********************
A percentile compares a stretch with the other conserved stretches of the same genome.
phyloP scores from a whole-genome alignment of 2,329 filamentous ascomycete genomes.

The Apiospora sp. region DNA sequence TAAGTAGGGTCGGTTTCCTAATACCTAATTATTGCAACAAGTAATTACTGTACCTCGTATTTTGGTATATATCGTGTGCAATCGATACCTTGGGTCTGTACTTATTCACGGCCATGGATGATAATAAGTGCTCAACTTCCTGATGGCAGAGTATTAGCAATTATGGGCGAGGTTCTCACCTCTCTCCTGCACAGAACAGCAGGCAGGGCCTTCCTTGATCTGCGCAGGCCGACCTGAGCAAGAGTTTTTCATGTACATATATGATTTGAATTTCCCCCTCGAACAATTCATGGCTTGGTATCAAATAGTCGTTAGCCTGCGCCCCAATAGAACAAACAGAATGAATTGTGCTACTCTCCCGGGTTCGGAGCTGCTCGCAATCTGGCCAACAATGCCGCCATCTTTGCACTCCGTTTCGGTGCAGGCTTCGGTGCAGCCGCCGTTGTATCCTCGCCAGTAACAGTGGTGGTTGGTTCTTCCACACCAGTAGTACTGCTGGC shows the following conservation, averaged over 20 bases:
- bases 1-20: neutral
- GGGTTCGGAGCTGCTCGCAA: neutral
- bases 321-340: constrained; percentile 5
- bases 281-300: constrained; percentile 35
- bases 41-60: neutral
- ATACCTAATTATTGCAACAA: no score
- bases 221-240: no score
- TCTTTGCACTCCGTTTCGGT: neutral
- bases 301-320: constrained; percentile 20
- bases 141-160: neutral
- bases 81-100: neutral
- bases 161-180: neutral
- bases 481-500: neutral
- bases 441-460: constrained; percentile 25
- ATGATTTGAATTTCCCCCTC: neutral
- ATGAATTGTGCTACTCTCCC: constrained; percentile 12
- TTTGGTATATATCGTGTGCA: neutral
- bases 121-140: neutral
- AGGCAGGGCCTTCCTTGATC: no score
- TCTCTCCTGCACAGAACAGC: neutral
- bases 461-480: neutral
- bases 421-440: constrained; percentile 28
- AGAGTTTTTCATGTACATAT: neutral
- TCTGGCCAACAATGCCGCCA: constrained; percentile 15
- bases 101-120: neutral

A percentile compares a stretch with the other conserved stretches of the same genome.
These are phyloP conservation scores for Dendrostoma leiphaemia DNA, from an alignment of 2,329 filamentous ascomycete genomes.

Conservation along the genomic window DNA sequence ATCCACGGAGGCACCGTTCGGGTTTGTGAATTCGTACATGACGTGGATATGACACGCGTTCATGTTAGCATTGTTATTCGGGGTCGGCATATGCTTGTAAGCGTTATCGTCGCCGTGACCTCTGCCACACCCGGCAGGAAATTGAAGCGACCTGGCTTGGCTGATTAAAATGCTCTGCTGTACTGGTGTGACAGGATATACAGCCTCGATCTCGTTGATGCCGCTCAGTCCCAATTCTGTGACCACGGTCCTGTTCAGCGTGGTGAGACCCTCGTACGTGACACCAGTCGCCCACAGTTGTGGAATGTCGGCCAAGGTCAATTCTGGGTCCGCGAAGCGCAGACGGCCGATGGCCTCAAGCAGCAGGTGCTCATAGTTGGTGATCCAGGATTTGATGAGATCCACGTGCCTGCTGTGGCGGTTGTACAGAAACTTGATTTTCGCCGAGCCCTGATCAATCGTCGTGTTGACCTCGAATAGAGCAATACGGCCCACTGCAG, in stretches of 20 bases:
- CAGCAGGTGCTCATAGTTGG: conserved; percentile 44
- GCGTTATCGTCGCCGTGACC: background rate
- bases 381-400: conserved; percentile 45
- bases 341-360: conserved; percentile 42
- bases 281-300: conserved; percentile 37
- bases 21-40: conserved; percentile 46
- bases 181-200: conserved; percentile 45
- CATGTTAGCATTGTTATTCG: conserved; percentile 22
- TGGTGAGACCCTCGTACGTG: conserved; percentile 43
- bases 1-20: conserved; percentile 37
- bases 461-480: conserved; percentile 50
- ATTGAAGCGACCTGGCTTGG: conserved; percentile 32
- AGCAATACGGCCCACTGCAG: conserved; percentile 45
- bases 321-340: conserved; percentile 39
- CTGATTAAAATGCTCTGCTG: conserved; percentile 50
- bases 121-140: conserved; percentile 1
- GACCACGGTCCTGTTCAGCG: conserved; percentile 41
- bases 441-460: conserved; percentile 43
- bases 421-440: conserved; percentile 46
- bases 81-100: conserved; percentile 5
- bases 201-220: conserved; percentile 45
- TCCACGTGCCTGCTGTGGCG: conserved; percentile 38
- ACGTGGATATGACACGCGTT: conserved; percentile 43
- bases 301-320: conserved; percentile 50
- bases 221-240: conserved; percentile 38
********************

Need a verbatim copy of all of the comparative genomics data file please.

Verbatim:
A percentile compares a stretch with the other conserved stretches of the same genome.
phyloP scores from a whole-genome alignment of 2,329 filamentous ascomycete genomes.

The Apiospora sp. region DNA sequence TAAGTAGGGTCGGTTTCCTAATACCTAATTATTGCAACAAGTAATTACTGTACCTCGTATTTTGGTATATATCGTGTGCAATCGATACCTTGGGTCTGTACTTATTCACGGCCATGGATGATAATAAGTGCTCAACTTCCTGATGGCAGAGTATTAGCAATTATGGGCGAGGTTCTCACCTCTCTCCTGCACAGAACAGCAGGCAGGGCCTTCCTTGATCTGCGCAGGCCGACCTGAGCAAGAGTTTTTCATGTACATATATGATTTGAATTTCCCCCTCGAACAATTCATGGCTTGGTATCAAATAGTCGTTAGCCTGCGCCCCAATAGAACAAACAGAATGAATTGTGCTACTCTCCCGGGTTCGGAGCTGCTCGCAATCTGGCCAACAATGCCGCCATCTTTGCACTCCGTTTCGGTGCAGGCTTCGGTGCAGCCGCCGTTGTATCCTCGCCAGTAACAGTGGTGGTTGGTTCTTCCACACCAGTAGTACTGCTGGC shows the following conservation, averaged over 20 bases:
- bases 1-20: neutral
- GGGTTCGGAGCTGCTCGCAA: neutral
- bases 321-340: constrained; percentile 5
- bases 281-300: constrained; percentile 35
- bases 41-60: neutral
- ATACCTAATTATTGCAACAA: no score
- bases 221-240: no score
- TCTTTGCACTCCGTTTCGGT: neutral
- bases 301-320: constrained; percentile 20
- bases 141-160: neutral
- bases 81-100: neutral
- bases 161-180: neutral
- bases 481-500: neutral
- bases 441-460: constrained; percentile 25
- ATGATTTGAATTTCCCCCTC: neutral
- ATGAATTGTGCTACTCTCCC: constrained; percentile 12
- TTTGGTATATATCGTGTGCA: neutral
- bases 121-140: neutral
- AGGCAGGGCCTTCCTTGATC: no score
- TCTCTCCTGCACAGAACAGC: neutral
- bases 461-480: neutral
- bases 421-440: constrained; percentile 28
- AGAGTTTTTCATGTACATAT: neutral
- TCTGGCCAACAATGCCGCCA: constrained; percentile 15
- bases 101-120: neutral

A percentile compares a stretch with the other conserved stretches of the same genome.
These are phyloP conservation scores for Dendrostoma leiphaemia DNA, from an alignment of 2,329 filamentous ascomycete genomes.

Conservation along the genomic window DNA sequence ATCCACGGAGGCACCGTTCGGGTTTGTGAATTCGTACATGACGTGGATATGACACGCGTTCATGTTAGCATTGTTATTCGGGGTCGGCATATGCTTGTAAGCGTTATCGTCGCCGTGACCTCTGCCACACCCGGCAGGAAATTGAAGCGACCTGGCTTGGCTGATTAAAATGCTCTGCTGTACTGGTGTGACAGGATATACAGCCTCGATCTCGTTGATGCCGCTCAGTCCCAATTCTGTGACCACGGTCCTGTTCAGCGTGGTGAGACCCTCGTACGTGACACCAGTCGCCCACAGTTGTGGAATGTCGGCCAAGGTCAATTCTGGGTCCGCGAAGCGCAGACGGCCGATGGCCTCAAGCAGCAGGTGCTCATAGTTGGTGATCCAGGATTTGATGAGATCCACGTGCCTGCTGTGGCGGTTGTACAGAAACTTGATTTTCGCCGAGCCCTGATCAATCGTCGTGTTGACCTCGAATAGAGCAATACGGCCCACTGCAG, in stretches of 20 bases:
- CAGCAGGTGCTCATAGTTGG: conserved; percentile 44
- GCGTTATCGTCGCCGTGACC: background rate
- bases 381-400: conserved; percentile 45
- bases 341-360: conserved; percentile 42
- bases 281-300: conserved; percentile 37
- bases 21-40: conserved; percentile 46
- bases 181-200: conserved; percentile 45
- CATGTTAGCATTGTTATTCG: conserved; percentile 22
- TGGTGAGACCCTCGTACGTG: conserved; percentile 43
- bases 1-20: conserved; percentile 37
- bases 461-480: conserved; percentile 50
- ATTGAAGCGACCTGGCTTGG: conserved; percentile 32
- AGCAATACGGCCCACTGCAG: conserved; percentile 45
- bases 321-340: conserved; percentile 39
- CTGATTAAAATGCTCTGCTG: conserved; percentile 50
- bases 121-140: conserved; percentile 1
- GACCACGGTCCTGTTCAGCG: conserved; percentile 41
- bases 441-460: conserved; percentile 43
- bases 421-440: conserved; percentile 46
- bases 81-100: conserved; percentile 5
- bases 201-220: conserved; percentile 45
- TCCACGTGCCTGCTGTGGCG: conserved; percentile 38
- ACGTGGATATGACACGCGTT: conserved; percentile 43
- bases 301-320: conserved; percentile 50
- bases 221-240: conserved; percentile 38